Playing on My Own

Never completely satisfied to just talk about the technology, Mainsoft was good enough to provide us with an environment to test their product. Thanks to Danielle Matthews and Jenna Dobkin from Mainsoft for aiding us through the exploration and supporting our virtual playground. And so test we did...

The Tests

With access to a full WebSphere Portal and SharePoint 2007 environment, we conducted two different tests. With guidance from Oved Yavine of Mainsoft, we followed a series of steps that included reading topical material and then completing a number of exercises to get the full understanding of what the product can do. Creating a Portal Application The first test involved creating a basic portlet that displays a list of stocks and their prices. We started by creating an ASP.NET Portal Application and adding a Web Reference to a web service that returns a set of stock quotes.
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Next we created an ObjectDataSource control that pulled data from an XML file (which the web service connected to). We then customized the look of the data set.
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Once this was completed, we tied in the WebSphere User Profile to the portlet. This was done by mapping the ASP.NET Profile APIs to the portal user profile management. Mainsoft’s portal application template generates a web.config file that contains the Mainsoft WebSphere specialized profile.
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By opening the portlet.xml we were able to view and select the user profile variables that are declared via the JSR-168 application. Once this was done we could drop a wpPerson control into the app, which provided people awareness to the portlet.
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The final step consisted of creating an edit form that allows a user to change to stock exchange for the dataset.
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Integrating SharePoint Content into WebSphere Portal The second test demonstrated how easy it is to integrate SharePoint data into WebSphere Portal through a portlet using the Mainsoft SharePoint Federator.
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To start, we created a new list in SharePoint and added a number of items to the list. Next we opened Visual Studio and created a new ASP.NET Portal Application. To this we added a DataGrid control and a SharePointDataSource control that connected to SharePoint to pull the list of content. Note that the SharePointDataSource control is one of the components of Mainsoft's SharePoint Federator package.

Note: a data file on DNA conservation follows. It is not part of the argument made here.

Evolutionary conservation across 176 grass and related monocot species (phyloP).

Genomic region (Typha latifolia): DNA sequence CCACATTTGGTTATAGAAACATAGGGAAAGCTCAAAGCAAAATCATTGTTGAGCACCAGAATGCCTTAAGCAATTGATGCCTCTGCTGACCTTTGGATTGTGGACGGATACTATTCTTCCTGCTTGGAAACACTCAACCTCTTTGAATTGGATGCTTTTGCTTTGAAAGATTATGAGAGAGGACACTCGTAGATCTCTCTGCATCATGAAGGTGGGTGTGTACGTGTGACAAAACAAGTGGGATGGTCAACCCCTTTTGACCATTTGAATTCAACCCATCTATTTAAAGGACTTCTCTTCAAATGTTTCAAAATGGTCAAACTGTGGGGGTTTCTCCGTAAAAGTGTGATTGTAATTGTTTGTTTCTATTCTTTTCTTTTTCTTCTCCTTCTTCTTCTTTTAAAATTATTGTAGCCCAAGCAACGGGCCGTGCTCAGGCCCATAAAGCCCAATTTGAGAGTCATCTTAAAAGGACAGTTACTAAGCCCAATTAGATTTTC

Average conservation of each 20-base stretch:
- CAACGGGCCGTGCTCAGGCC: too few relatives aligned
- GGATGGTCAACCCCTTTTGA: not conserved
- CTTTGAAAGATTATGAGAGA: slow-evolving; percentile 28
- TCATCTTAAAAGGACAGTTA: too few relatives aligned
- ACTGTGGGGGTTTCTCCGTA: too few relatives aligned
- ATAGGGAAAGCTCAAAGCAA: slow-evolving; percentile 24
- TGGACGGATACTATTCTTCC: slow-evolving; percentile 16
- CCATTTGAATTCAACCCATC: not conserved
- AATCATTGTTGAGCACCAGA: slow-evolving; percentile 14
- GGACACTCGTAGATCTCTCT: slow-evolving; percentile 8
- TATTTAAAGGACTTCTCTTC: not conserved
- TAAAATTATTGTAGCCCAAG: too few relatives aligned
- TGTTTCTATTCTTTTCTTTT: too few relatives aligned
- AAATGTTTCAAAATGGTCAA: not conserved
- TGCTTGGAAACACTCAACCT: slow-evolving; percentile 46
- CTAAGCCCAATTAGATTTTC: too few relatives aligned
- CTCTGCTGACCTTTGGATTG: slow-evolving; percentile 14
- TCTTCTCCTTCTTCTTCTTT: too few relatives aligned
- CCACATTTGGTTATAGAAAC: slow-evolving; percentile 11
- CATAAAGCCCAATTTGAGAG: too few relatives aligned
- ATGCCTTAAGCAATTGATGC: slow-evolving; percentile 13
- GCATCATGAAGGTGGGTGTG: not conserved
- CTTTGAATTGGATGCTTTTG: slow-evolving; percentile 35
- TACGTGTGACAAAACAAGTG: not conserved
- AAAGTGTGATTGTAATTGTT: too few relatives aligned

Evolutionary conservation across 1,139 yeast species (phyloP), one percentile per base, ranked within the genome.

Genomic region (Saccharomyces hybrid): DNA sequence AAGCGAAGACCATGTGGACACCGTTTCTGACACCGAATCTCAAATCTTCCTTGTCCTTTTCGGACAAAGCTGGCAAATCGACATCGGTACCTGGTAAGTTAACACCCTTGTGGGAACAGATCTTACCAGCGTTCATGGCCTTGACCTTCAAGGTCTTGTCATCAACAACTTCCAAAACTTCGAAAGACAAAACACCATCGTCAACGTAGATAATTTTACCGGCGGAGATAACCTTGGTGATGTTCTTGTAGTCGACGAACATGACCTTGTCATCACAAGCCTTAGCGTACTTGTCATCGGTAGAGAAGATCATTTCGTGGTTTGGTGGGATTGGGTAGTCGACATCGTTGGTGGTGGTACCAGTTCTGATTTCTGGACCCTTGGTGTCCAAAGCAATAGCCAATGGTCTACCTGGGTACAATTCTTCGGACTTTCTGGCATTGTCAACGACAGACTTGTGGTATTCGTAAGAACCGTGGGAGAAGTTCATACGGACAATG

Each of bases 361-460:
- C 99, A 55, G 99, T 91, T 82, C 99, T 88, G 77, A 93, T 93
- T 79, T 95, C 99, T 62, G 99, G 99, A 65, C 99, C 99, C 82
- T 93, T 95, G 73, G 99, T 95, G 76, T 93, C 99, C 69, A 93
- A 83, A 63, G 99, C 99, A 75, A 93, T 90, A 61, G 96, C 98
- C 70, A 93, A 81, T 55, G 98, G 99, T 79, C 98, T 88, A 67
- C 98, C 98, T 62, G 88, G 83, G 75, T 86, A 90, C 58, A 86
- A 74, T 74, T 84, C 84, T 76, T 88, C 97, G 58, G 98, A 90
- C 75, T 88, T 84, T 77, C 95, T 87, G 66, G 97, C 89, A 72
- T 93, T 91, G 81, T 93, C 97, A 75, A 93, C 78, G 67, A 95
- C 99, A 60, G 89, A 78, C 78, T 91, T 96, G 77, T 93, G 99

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The SharePointDataSource control has a design time wizard that let's one easily connect to the correct SharePoint list, and customize the data we wanted to retrieve -- including which columns and rows to pull back, as well as any desired sorting or grouping. This is done using CAML code -- either writing the code directly or by using an XML editor. As a second part of the test, we checked-out the Save Credentials control. This control enables us to store the credentials for the connection to SharePoint without having to hard-code them into the DataSourceControl.
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The WebSphere Portal Credential Vault is a location that Mainsoft’s SharePoint Federator portlets can safely store the connection information to connect to SharePoint sites. With a Credential Vault users can modify the connection information via an edit form. The first time you access the portlet, you will get prompted to enter the credentials. They will then be saved to the vault Both these controls were simple to implement and the results were there immediately.

Final Thoughts

Mainsoft for WebSphere Portal is very easy to understand and use if you are a .NET Developer. You have access to a very familiar set of tools to develop applications that can be integrated within WebSphere Portal. This includes SharePoint lists and libraries. It’s also a good product to look at for integration with .NET and Java for other Java Application Servers like JBoss and Tomcat. In organizations where there’s a mixture of technologies, this product is definitely something you should consider. The Mainsoft SharePoint Federator is based on a per CPU deployment and developer license. It costs US$ 29,000 per CPU and US$ 6,000 per developer seat. If you are looking to integrate .NET applications into WebSphere Portal, and you don’t want to integrate SharePoint contents, the cost is $20,000 per CPU and US$ 6,000 per developer seat. Both prices include one year of support and maintenance. If you want to learn more about the Mainsoft Products, see their website or visit them at Impact 2008 April 6-11 in Las Vegas or in Dallas on April 17, 2008 at Lotusphere 2008.